The new name and branding is an important step in Greyspring’s evolution as an independent operating business. Formed in 2018 by long standing-partners Marlin Spring and Greybrook Realty Partners, Greyspring Apartments was established with the goal of building a leading asset management firm with a robust portfolio of residential rental real estate assets in primary and secondary markets across Canada.

Greyspring’s talented team of real estate, asset management and finance professionals is overseen and guided by the Management Board, whose members include Benjamin Bakst, CEO, Marlin Spring; Elliot Kazarnovksy, CFO, Marlin Spring; Sasha Cucuz, CEO, Greybrook Securities Inc.; Peter Politis, CEO, Greybrook Realty Partners; Chris Salapoutis, President & COO, Greybrook Realty Partners; Ashi Mathur, President, Marlin Spring; and Karl Brady. In addition to his role on the Management Board, Karl Brady leads Greyspring Apartments as its President. 

“We are pleased to announce the official name and branding of a business we formed with our partners at Marlin Spring a few years ago,” said Peter Politis, CEO, Greybrook Realty Partners. “Greyspring has been diligently focused on the execution of strategic value-add programs across its portfolio that are improving the quality of housing for tenants and overall asset values. For Greybrook investors, expanding from our core business in real estate development to the value-add space through Greyspring, has allowed us to provide our clients with investment opportunities that diversify their real estate investment portfolios.”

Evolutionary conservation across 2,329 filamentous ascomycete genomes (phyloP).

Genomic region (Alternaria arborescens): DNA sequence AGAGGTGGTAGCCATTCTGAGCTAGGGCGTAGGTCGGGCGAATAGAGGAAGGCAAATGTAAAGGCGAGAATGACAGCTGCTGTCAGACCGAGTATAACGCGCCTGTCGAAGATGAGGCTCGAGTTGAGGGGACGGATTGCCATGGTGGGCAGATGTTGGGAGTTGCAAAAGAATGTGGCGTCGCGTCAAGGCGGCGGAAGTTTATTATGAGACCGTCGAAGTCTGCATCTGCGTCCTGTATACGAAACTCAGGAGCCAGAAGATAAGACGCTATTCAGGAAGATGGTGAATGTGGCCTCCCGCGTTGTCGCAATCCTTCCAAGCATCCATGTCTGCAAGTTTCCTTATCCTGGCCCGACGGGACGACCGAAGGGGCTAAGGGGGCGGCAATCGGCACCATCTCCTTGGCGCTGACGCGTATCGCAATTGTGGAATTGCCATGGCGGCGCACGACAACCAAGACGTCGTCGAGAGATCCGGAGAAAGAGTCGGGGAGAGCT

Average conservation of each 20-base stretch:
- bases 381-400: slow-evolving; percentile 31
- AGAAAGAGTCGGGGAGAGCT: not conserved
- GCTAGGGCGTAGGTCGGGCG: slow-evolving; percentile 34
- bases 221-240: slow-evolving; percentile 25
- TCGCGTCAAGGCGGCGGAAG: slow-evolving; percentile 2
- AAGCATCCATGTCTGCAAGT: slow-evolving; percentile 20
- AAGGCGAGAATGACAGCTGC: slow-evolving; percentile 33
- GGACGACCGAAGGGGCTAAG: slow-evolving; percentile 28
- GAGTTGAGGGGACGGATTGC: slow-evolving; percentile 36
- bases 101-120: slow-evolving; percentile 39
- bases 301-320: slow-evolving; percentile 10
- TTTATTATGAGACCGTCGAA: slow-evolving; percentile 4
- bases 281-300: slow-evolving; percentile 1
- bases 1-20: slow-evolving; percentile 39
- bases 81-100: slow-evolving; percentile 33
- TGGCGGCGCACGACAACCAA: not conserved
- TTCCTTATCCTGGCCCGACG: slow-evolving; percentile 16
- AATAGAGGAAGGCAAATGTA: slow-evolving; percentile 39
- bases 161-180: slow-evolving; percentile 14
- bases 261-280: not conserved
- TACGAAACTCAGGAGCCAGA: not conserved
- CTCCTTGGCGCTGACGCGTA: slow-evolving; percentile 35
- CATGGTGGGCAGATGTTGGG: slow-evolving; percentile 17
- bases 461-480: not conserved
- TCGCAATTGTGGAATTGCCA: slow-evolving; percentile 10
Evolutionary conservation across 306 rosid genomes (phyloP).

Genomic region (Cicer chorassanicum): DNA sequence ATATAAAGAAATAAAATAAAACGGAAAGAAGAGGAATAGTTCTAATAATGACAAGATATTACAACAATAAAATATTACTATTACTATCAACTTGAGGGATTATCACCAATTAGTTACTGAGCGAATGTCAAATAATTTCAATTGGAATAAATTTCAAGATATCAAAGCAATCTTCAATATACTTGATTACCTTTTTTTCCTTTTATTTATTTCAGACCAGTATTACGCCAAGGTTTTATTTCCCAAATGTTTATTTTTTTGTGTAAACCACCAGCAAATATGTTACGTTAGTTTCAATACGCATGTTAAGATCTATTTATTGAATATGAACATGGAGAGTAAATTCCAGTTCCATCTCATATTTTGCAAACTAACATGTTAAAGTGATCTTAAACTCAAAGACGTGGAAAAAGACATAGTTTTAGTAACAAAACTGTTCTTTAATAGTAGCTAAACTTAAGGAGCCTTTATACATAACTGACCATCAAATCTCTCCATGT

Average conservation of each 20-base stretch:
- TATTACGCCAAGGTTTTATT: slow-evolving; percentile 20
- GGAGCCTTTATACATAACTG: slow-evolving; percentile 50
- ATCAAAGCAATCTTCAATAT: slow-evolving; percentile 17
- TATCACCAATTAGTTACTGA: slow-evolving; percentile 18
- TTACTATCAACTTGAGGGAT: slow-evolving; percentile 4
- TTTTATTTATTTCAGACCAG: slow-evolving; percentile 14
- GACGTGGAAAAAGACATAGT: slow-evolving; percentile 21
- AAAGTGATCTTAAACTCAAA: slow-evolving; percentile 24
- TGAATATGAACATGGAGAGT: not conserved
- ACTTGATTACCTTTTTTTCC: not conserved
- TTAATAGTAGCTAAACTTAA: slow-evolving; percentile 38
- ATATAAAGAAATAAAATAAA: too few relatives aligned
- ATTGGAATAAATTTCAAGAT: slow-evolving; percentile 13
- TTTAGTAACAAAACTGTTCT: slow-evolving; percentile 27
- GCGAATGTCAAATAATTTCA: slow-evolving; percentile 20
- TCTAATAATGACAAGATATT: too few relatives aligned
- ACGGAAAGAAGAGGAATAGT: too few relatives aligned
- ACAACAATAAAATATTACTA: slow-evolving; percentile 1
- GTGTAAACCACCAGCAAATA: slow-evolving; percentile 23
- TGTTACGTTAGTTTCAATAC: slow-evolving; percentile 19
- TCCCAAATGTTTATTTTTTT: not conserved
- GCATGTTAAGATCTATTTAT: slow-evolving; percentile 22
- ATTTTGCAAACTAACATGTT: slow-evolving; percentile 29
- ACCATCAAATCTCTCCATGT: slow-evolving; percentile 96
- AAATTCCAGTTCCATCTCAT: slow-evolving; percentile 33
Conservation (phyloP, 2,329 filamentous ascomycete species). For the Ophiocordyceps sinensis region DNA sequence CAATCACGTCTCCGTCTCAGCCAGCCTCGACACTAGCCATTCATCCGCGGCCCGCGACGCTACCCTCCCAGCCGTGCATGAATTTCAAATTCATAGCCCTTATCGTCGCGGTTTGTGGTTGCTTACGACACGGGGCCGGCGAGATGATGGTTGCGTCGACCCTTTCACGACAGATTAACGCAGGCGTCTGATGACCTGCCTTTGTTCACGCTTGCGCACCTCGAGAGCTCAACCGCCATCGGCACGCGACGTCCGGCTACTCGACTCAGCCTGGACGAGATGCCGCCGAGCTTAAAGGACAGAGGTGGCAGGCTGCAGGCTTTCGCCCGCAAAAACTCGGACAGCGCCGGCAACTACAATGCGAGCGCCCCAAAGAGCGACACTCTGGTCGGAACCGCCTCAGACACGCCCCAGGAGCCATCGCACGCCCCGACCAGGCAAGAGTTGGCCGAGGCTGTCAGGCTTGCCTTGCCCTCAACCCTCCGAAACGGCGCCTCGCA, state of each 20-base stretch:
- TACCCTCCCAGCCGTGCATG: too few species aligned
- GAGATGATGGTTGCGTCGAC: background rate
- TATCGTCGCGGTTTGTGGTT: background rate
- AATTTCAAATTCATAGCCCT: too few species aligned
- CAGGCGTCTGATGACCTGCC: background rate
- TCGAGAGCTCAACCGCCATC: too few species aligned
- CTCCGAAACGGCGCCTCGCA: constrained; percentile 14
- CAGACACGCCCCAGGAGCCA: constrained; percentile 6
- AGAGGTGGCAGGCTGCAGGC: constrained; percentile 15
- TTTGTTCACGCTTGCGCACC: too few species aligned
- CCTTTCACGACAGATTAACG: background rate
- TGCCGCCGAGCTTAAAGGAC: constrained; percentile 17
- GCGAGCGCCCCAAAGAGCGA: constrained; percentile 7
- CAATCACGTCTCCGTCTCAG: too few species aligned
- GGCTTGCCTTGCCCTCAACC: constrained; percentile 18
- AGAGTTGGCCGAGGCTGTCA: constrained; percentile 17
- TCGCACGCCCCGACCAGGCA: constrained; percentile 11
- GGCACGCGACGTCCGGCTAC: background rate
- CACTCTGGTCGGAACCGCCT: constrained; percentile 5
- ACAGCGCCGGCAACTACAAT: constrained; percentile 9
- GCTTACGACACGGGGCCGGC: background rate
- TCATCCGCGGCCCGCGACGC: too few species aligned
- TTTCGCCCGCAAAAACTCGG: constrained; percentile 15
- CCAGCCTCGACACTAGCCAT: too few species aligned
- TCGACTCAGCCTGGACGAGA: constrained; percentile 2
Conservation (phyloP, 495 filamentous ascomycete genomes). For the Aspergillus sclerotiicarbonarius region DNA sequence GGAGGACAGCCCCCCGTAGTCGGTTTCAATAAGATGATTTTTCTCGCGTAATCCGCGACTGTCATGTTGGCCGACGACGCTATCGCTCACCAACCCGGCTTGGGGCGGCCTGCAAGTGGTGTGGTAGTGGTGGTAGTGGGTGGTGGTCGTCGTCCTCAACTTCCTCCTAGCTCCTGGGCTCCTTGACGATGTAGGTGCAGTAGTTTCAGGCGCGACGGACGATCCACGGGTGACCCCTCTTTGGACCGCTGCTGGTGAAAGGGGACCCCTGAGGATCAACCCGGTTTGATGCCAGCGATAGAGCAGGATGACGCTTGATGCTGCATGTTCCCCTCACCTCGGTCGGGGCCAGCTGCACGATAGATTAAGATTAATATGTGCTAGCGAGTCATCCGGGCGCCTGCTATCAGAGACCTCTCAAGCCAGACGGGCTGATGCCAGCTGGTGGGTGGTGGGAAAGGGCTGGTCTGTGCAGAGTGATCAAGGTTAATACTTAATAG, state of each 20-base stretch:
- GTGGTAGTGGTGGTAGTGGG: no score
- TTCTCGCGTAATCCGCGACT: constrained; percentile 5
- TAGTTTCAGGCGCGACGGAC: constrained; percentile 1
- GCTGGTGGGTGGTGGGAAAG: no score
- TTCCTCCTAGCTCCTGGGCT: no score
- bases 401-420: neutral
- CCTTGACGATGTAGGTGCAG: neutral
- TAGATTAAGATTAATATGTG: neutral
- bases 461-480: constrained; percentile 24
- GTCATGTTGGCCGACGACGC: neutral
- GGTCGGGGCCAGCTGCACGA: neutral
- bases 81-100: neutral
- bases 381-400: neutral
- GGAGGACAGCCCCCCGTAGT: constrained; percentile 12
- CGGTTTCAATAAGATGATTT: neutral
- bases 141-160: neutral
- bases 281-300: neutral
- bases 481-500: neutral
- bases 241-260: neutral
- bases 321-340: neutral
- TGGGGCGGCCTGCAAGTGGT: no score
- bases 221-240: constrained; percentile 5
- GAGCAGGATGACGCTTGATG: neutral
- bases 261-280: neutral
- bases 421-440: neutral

“Marlin Spring and Greybrook have partnered on many residential real estate projects in recent years,” said Benjamin Bakst, CEO and Cofounder, Marlin Spring. “To a great extent, Greyspring illustrates our approach to partnerships. We believe in, and strive for, responsible growth through deepening our relationships with our trusted partners. With Greyspring, we’ve formalized our focus on providing better and more affordable living experiences for Canadians. This vision aligns with our mission to deliver exceptional real estate value to all our stakeholders with an uncompromising adherence to our core values.”